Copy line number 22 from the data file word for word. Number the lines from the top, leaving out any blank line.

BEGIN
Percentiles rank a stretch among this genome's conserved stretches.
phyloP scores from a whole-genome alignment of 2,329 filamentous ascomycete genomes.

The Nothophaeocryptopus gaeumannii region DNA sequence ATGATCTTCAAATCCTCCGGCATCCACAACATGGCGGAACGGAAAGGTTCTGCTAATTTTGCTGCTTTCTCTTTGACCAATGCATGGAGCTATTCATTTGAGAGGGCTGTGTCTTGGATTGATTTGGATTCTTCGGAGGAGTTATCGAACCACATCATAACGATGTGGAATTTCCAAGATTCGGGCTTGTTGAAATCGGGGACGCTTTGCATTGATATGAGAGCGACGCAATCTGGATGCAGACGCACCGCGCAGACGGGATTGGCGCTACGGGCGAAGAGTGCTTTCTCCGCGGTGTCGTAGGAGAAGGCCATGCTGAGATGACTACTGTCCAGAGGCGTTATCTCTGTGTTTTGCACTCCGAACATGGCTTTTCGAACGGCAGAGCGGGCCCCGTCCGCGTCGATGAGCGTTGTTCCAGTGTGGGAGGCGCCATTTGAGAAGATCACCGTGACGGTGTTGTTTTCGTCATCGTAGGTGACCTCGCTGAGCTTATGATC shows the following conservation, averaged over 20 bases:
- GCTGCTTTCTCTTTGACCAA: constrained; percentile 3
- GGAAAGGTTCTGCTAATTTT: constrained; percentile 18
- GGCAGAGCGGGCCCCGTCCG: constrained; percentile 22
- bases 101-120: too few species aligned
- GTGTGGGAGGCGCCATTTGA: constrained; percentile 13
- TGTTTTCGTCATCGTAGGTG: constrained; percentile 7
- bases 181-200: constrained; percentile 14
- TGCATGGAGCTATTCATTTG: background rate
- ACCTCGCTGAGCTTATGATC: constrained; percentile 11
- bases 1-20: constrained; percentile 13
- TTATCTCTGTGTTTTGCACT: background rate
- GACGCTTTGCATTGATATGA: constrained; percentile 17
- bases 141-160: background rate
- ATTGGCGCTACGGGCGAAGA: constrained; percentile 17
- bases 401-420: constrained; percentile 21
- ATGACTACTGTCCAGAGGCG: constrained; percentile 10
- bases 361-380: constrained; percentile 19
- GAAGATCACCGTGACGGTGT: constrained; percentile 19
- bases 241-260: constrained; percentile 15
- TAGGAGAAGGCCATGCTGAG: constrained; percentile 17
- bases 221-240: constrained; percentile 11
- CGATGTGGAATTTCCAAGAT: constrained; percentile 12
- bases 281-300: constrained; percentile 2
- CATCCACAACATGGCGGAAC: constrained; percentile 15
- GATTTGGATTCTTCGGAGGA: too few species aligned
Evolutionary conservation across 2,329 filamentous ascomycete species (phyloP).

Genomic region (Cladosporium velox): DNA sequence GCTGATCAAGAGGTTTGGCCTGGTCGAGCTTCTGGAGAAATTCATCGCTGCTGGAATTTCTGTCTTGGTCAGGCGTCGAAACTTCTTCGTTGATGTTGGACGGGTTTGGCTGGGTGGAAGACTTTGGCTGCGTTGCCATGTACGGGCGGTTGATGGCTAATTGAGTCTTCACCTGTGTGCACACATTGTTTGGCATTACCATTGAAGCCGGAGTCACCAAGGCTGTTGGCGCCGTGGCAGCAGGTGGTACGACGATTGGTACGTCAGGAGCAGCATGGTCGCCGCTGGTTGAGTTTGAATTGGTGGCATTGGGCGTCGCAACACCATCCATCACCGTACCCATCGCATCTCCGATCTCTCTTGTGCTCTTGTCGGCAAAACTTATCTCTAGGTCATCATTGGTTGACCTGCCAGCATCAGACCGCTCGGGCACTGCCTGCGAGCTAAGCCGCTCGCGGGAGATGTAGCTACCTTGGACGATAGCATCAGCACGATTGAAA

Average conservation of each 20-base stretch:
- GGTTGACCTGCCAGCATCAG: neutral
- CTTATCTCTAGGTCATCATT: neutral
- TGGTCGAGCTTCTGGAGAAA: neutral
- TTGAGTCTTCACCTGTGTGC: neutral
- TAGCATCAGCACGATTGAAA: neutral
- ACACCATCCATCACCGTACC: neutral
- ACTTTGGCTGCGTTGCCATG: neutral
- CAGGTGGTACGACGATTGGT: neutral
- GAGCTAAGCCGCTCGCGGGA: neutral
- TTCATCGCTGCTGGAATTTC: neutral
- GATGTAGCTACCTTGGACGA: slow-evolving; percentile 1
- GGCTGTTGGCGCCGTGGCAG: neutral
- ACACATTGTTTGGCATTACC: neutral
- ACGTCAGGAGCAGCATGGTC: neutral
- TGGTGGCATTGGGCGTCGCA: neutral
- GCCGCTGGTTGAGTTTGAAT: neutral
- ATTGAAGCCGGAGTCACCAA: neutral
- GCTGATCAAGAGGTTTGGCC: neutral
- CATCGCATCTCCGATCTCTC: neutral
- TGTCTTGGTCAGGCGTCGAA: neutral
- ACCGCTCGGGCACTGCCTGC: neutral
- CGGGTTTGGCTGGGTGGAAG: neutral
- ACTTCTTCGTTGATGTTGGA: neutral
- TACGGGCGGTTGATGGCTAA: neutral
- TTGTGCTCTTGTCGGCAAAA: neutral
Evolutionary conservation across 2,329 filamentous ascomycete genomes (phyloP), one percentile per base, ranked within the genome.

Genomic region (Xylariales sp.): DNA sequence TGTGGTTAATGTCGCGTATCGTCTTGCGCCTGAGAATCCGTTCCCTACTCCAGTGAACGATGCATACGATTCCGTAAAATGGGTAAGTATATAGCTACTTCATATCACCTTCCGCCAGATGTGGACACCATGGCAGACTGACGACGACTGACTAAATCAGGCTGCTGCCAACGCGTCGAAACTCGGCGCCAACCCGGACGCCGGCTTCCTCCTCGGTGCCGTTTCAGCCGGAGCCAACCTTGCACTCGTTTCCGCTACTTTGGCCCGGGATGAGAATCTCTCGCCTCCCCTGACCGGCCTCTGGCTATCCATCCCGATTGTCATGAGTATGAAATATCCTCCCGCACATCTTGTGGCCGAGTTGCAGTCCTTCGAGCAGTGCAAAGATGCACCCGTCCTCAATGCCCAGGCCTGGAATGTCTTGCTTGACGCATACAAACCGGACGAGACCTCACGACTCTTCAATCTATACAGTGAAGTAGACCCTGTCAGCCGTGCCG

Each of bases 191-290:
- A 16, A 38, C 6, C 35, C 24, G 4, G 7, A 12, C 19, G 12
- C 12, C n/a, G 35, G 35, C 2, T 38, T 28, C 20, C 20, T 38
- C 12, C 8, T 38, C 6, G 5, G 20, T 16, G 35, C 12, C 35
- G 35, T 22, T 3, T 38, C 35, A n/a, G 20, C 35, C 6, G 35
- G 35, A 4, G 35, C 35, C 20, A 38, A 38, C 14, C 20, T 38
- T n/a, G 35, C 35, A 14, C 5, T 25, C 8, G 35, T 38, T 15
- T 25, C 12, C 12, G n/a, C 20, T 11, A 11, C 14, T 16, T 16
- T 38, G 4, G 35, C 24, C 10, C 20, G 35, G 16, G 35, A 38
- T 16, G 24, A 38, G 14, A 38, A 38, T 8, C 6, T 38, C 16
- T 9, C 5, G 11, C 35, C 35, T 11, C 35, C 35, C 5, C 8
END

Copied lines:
- bases 241-260: constrained; percentile 15